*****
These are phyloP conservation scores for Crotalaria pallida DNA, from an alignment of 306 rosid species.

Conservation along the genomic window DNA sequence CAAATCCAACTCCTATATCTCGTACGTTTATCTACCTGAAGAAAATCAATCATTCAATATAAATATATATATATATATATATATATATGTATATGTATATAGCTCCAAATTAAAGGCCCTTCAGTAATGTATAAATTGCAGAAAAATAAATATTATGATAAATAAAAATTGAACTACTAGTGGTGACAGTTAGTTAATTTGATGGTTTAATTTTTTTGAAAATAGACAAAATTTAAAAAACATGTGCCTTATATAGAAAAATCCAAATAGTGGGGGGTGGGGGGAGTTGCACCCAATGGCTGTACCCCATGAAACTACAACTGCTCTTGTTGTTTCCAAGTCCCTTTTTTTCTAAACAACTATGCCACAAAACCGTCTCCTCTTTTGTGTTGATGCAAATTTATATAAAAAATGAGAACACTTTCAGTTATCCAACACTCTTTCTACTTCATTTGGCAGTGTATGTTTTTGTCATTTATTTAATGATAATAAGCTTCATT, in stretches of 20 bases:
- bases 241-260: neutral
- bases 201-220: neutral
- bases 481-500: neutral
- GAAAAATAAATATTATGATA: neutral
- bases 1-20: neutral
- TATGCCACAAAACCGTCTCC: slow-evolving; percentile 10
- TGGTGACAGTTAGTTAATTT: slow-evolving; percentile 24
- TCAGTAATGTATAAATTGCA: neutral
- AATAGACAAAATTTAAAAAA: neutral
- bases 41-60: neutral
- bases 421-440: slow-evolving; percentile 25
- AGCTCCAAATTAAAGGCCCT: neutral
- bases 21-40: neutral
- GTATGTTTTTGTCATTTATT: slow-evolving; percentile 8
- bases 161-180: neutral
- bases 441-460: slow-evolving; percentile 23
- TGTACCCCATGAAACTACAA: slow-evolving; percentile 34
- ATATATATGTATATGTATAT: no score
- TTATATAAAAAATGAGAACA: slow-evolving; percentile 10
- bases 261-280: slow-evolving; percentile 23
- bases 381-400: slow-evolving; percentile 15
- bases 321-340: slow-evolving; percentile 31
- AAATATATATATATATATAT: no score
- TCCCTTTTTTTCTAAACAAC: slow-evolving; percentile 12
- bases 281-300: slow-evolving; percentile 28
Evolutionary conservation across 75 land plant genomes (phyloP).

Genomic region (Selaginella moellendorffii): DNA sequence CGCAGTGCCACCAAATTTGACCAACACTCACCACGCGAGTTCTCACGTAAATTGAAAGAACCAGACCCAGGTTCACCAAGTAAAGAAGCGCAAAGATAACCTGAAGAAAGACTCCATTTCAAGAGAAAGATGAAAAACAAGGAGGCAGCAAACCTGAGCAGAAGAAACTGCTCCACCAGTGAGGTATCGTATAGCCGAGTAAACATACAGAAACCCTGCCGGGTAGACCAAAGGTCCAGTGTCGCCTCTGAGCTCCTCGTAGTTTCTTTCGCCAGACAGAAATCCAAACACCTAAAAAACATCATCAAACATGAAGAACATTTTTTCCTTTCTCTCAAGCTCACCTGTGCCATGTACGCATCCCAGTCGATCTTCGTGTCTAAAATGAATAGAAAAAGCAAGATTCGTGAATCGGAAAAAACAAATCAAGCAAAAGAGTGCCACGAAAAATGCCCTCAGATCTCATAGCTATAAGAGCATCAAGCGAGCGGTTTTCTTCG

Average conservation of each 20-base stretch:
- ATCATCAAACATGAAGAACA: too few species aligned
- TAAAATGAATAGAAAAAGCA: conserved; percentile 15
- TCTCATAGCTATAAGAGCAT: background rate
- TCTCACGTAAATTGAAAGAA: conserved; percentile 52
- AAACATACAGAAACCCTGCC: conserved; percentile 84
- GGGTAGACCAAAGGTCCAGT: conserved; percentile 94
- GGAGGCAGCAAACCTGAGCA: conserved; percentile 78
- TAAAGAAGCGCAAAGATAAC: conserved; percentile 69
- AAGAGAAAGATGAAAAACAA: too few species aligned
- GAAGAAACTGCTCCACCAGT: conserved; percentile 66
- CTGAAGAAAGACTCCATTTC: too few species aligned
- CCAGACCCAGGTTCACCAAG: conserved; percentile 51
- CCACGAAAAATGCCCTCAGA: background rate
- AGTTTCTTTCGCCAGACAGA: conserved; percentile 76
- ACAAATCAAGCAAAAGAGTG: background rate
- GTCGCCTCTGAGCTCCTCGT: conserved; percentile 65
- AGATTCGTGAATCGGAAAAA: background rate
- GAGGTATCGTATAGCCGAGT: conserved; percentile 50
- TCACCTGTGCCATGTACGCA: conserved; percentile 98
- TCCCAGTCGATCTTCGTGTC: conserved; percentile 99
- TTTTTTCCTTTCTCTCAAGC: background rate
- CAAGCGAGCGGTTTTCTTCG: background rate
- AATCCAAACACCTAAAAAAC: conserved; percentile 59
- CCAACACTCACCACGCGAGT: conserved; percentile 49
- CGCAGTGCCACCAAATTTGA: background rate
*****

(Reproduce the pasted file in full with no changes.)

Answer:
These are phyloP conservation scores for Crotalaria pallida DNA, from an alignment of 306 rosid species.

Conservation along the genomic window DNA sequence CAAATCCAACTCCTATATCTCGTACGTTTATCTACCTGAAGAAAATCAATCATTCAATATAAATATATATATATATATATATATATATGTATATGTATATAGCTCCAAATTAAAGGCCCTTCAGTAATGTATAAATTGCAGAAAAATAAATATTATGATAAATAAAAATTGAACTACTAGTGGTGACAGTTAGTTAATTTGATGGTTTAATTTTTTTGAAAATAGACAAAATTTAAAAAACATGTGCCTTATATAGAAAAATCCAAATAGTGGGGGGTGGGGGGAGTTGCACCCAATGGCTGTACCCCATGAAACTACAACTGCTCTTGTTGTTTCCAAGTCCCTTTTTTTCTAAACAACTATGCCACAAAACCGTCTCCTCTTTTGTGTTGATGCAAATTTATATAAAAAATGAGAACACTTTCAGTTATCCAACACTCTTTCTACTTCATTTGGCAGTGTATGTTTTTGTCATTTATTTAATGATAATAAGCTTCATT, in stretches of 20 bases:
- bases 241-260: neutral
- bases 201-220: neutral
- bases 481-500: neutral
- GAAAAATAAATATTATGATA: neutral
- bases 1-20: neutral
- TATGCCACAAAACCGTCTCC: slow-evolving; percentile 10
- TGGTGACAGTTAGTTAATTT: slow-evolving; percentile 24
- TCAGTAATGTATAAATTGCA: neutral
- AATAGACAAAATTTAAAAAA: neutral
- bases 41-60: neutral
- bases 421-440: slow-evolving; percentile 25
- AGCTCCAAATTAAAGGCCCT: neutral
- bases 21-40: neutral
- GTATGTTTTTGTCATTTATT: slow-evolving; percentile 8
- bases 161-180: neutral
- bases 441-460: slow-evolving; percentile 23
- TGTACCCCATGAAACTACAA: slow-evolving; percentile 34
- ATATATATGTATATGTATAT: no score
- TTATATAAAAAATGAGAACA: slow-evolving; percentile 10
- bases 261-280: slow-evolving; percentile 23
- bases 381-400: slow-evolving; percentile 15
- bases 321-340: slow-evolving; percentile 31
- AAATATATATATATATATAT: no score
- TCCCTTTTTTTCTAAACAAC: slow-evolving; percentile 12
- bases 281-300: slow-evolving; percentile 28
Evolutionary conservation across 75 land plant genomes (phyloP).

Genomic region (Selaginella moellendorffii): DNA sequence CGCAGTGCCACCAAATTTGACCAACACTCACCACGCGAGTTCTCACGTAAATTGAAAGAACCAGACCCAGGTTCACCAAGTAAAGAAGCGCAAAGATAACCTGAAGAAAGACTCCATTTCAAGAGAAAGATGAAAAACAAGGAGGCAGCAAACCTGAGCAGAAGAAACTGCTCCACCAGTGAGGTATCGTATAGCCGAGTAAACATACAGAAACCCTGCCGGGTAGACCAAAGGTCCAGTGTCGCCTCTGAGCTCCTCGTAGTTTCTTTCGCCAGACAGAAATCCAAACACCTAAAAAACATCATCAAACATGAAGAACATTTTTTCCTTTCTCTCAAGCTCACCTGTGCCATGTACGCATCCCAGTCGATCTTCGTGTCTAAAATGAATAGAAAAAGCAAGATTCGTGAATCGGAAAAAACAAATCAAGCAAAAGAGTGCCACGAAAAATGCCCTCAGATCTCATAGCTATAAGAGCATCAAGCGAGCGGTTTTCTTCG

Average conservation of each 20-base stretch:
- ATCATCAAACATGAAGAACA: too few species aligned
- TAAAATGAATAGAAAAAGCA: conserved; percentile 15
- TCTCATAGCTATAAGAGCAT: background rate
- TCTCACGTAAATTGAAAGAA: conserved; percentile 52
- AAACATACAGAAACCCTGCC: conserved; percentile 84
- GGGTAGACCAAAGGTCCAGT: conserved; percentile 94
- GGAGGCAGCAAACCTGAGCA: conserved; percentile 78
- TAAAGAAGCGCAAAGATAAC: conserved; percentile 69
- AAGAGAAAGATGAAAAACAA: too few species aligned
- GAAGAAACTGCTCCACCAGT: conserved; percentile 66
- CTGAAGAAAGACTCCATTTC: too few species aligned
- CCAGACCCAGGTTCACCAAG: conserved; percentile 51
- CCACGAAAAATGCCCTCAGA: background rate
- AGTTTCTTTCGCCAGACAGA: conserved; percentile 76
- ACAAATCAAGCAAAAGAGTG: background rate
- GTCGCCTCTGAGCTCCTCGT: conserved; percentile 65
- AGATTCGTGAATCGGAAAAA: background rate
- GAGGTATCGTATAGCCGAGT: conserved; percentile 50
- TCACCTGTGCCATGTACGCA: conserved; percentile 98
- TCCCAGTCGATCTTCGTGTC: conserved; percentile 99
- TTTTTTCCTTTCTCTCAAGC: background rate
- CAAGCGAGCGGTTTTCTTCG: background rate
- AATCCAAACACCTAAAAAAC: conserved; percentile 59
- CCAACACTCACCACGCGAGT: conserved; percentile 49
- CGCAGTGCCACCAAATTTGA: background rate